The right participants are able to provide you with the type of valid feedback that could assist with some meaningful improvements to your design.
So how can you effectively screen your test participants so you’re only getting the most valuable data?
A screener question is a tool for weeding out participants who are not qualified for your project. You should screen participants when you’re looking to gain valuable user insights for all types of qualitative and quantitative research, including moderated and unmoderated studies, contextual projects etc.
A screener consists of a series of questions, usually no more than five. It is important to ask the right questions in the correct sequence, to qualify the correct participants and produce good quality insights as the research is only as good as the users you can get to participate.
Imagine you work at a pet food company that offers food for dogs. To get feedback on a new product that’s made for small and medium-sized dogs, you would only want to survey small and medium dog owners. Eliminating large or extra large dog owners will give you the exact insights you are looking for and would increase your research credibility by tenfold.
Here are the general types of questions you may want to ask as part of a screener…
Also remember this thumb rule for writing a successful screener: Disqualify wrong participants as early in the survey, as possible, without making them answer irrelevant questions, only to screen them out at a later stage.
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Do not ask more than five questions, or participants will tend to get disengaged and drop out. Asking too many questions, particularly when targeting niche profiles, may lead to ‘panellist fatigue’, an industry term used to describe frustration experienced by the participant whilst participating in a project.
If the screener is expected to be complex, or longer than expected, it is advisable to offer a ‘short incentive’ to participants who complete it, but do not qualify for the main questionnaire. Health care studies in particular have almost 10 to 15 screening questions. It is very frustrating for panelists to get screened out at the ‘very last’ screener after spending the last five minutes going through the questions. A ‘short incentive’ of 50p to £1 could build trust among panelists and would encourage them to not give up on you.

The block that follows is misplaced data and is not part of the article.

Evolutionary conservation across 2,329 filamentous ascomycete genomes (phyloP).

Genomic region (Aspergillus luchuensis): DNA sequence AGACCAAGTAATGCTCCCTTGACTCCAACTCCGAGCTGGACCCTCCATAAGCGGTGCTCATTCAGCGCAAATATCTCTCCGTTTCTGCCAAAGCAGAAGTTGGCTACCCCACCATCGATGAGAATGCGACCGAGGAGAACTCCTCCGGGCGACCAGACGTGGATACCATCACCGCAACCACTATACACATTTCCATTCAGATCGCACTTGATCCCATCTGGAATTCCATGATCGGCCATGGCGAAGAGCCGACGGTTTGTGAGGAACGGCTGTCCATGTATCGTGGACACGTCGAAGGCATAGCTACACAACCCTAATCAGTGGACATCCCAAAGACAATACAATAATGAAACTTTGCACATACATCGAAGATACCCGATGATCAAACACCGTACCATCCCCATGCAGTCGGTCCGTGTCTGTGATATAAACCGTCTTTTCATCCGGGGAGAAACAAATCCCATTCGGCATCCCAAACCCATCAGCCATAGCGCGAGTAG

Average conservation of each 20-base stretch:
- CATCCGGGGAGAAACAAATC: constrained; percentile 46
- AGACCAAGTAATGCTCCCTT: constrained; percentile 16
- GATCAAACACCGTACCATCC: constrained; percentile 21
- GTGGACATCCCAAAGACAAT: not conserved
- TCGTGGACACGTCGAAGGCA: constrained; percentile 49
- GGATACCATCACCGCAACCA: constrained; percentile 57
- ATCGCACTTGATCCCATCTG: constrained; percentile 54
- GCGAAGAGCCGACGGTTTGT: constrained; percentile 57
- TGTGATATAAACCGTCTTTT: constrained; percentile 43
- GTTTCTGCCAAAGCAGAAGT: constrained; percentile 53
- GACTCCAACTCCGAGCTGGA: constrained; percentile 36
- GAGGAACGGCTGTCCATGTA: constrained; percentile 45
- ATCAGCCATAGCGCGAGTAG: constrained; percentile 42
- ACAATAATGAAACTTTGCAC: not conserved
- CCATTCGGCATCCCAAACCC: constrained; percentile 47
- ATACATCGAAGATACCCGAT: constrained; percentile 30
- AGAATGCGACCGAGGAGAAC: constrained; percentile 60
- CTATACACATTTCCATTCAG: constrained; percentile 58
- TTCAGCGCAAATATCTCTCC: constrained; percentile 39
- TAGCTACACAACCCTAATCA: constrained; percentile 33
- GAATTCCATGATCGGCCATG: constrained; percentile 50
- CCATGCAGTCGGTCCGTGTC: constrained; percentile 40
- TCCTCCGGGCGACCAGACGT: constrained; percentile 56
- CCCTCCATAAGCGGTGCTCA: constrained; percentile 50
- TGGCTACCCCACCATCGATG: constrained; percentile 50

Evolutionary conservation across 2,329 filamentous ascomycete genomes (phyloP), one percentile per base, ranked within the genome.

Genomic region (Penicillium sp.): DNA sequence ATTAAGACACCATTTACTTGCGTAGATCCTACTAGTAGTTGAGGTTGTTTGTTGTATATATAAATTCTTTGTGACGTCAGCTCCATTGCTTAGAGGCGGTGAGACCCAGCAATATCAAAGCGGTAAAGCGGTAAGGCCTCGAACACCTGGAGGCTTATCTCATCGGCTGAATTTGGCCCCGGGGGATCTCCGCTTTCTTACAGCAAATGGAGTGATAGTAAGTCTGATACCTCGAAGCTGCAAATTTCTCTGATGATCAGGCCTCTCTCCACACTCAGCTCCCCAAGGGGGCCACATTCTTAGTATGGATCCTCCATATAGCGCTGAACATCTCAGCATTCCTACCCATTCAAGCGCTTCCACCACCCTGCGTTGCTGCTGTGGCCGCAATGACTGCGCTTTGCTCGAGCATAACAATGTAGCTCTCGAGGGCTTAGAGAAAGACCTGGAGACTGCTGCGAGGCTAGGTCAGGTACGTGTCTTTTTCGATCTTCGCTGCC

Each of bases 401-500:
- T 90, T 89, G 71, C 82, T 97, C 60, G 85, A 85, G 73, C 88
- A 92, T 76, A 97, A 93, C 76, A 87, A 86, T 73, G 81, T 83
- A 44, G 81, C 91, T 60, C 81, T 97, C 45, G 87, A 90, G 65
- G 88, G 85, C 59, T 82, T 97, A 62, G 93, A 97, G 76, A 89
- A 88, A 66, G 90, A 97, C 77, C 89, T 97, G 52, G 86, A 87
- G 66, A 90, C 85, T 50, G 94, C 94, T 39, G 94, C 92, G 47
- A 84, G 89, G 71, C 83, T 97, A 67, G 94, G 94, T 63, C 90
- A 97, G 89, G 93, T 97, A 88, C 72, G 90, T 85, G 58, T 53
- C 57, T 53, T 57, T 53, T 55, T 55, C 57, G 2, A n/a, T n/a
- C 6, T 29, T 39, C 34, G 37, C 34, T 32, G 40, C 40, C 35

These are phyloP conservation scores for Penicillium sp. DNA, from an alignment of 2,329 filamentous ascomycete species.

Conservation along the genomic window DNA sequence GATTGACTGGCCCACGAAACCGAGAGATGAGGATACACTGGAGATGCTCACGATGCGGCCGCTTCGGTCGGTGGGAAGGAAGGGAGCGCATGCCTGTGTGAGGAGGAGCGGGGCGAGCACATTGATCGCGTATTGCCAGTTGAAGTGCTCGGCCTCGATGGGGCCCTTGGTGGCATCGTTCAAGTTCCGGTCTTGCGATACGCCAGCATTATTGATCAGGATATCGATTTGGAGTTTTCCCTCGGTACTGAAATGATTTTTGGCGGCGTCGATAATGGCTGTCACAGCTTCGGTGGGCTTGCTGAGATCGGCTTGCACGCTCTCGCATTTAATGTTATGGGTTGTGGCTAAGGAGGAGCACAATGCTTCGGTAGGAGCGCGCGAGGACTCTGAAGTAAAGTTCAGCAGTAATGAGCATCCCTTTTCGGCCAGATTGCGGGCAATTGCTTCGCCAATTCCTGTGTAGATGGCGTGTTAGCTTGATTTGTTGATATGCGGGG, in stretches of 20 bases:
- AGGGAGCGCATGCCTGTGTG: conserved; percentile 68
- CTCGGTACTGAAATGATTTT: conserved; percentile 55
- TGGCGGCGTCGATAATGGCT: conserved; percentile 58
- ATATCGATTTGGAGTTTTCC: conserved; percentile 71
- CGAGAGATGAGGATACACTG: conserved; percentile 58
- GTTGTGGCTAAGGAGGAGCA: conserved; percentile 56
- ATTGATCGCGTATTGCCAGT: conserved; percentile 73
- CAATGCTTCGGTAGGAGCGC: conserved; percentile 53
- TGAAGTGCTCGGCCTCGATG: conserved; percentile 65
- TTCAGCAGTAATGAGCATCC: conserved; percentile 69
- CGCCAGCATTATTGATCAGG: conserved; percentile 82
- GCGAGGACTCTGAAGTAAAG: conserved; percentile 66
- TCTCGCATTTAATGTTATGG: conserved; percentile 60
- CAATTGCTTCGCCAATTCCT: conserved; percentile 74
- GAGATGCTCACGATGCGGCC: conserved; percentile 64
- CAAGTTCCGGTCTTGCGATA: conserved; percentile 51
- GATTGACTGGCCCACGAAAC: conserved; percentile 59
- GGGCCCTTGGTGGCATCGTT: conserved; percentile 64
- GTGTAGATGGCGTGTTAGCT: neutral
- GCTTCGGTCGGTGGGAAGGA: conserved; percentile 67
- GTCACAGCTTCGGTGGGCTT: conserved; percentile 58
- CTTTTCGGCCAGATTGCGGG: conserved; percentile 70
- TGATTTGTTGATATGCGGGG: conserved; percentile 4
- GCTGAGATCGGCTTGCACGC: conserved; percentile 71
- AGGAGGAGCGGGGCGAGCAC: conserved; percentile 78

Funnel the questions to go from a wider topic first, with the follow-up questions becoming more specific.
Here’s a general sequence for surveys with more than five screener questions:
1. Start easy — Warm up questions
2. Most difficult questions — Take time and need thinking
3. End with general questions — Easy to answer and of broad application
Avoid ‘one answer’ questions. Instead, use ‘multiple answer’ questions. With one answer questions, participants have a 50% chance of qualifying, which decreases the credibility of the project. Some participants will tend to lie, just so they can qualify for the project.
Leading questions could influence an individual to provide a particular response. Answers chosen from a list are more reliable.
Avoid sentences that could confuse participants. Avoid jargon, acronyms or abbreviations. Once you’ve sent out an online survey, you will not have an opportunity to clarify if the participant has understood the questions or not. Therefore it is imperative that participants understand the language used in the questionnaire.
Asking questions with answer choices such as often, rarely, sometimes, etc. is confusing and subjective. Some participants may define often as once a week, while others may define it as is everyday.
Provide the option for participants to select ‘Other’, ‘I don’t know’ or ‘None of the above’ as answer options, when a list is not all-encompassing. This will yield better data, by preventing participants from selecting inaccurate answers just to proceed to the next question.
Avoid answers that overlap or cause confusion. A common example we see, is overlapping age or income bracket answer choices.
Asking too many open ended questions leads to panellist fatigue, and drop-outs. Participants tend to type gibberish when they are forced to answer too many, or repetitive open-ended questions.
As well as this, the researcher is forced to read through hundreds of responses, to manually determine who qualifies or disqualifies from a project.
Finally, be sure to edit and revise your screener at least twice. Test your screener yourself by going through it and submitting real answers. Then, send it to colleagues and ask them to do the same. This process will help you target the data you need, understand what it feels like to answer the screener, and cut anything extraneous.
There are many moving parts to consider when putting together a UX study to ensure it’s successful. Writing a screener is one of the first, vital steps. It takes practice to make clear, efficient screeners, but it’s necessary so you can be sure your target users are represented in your studies.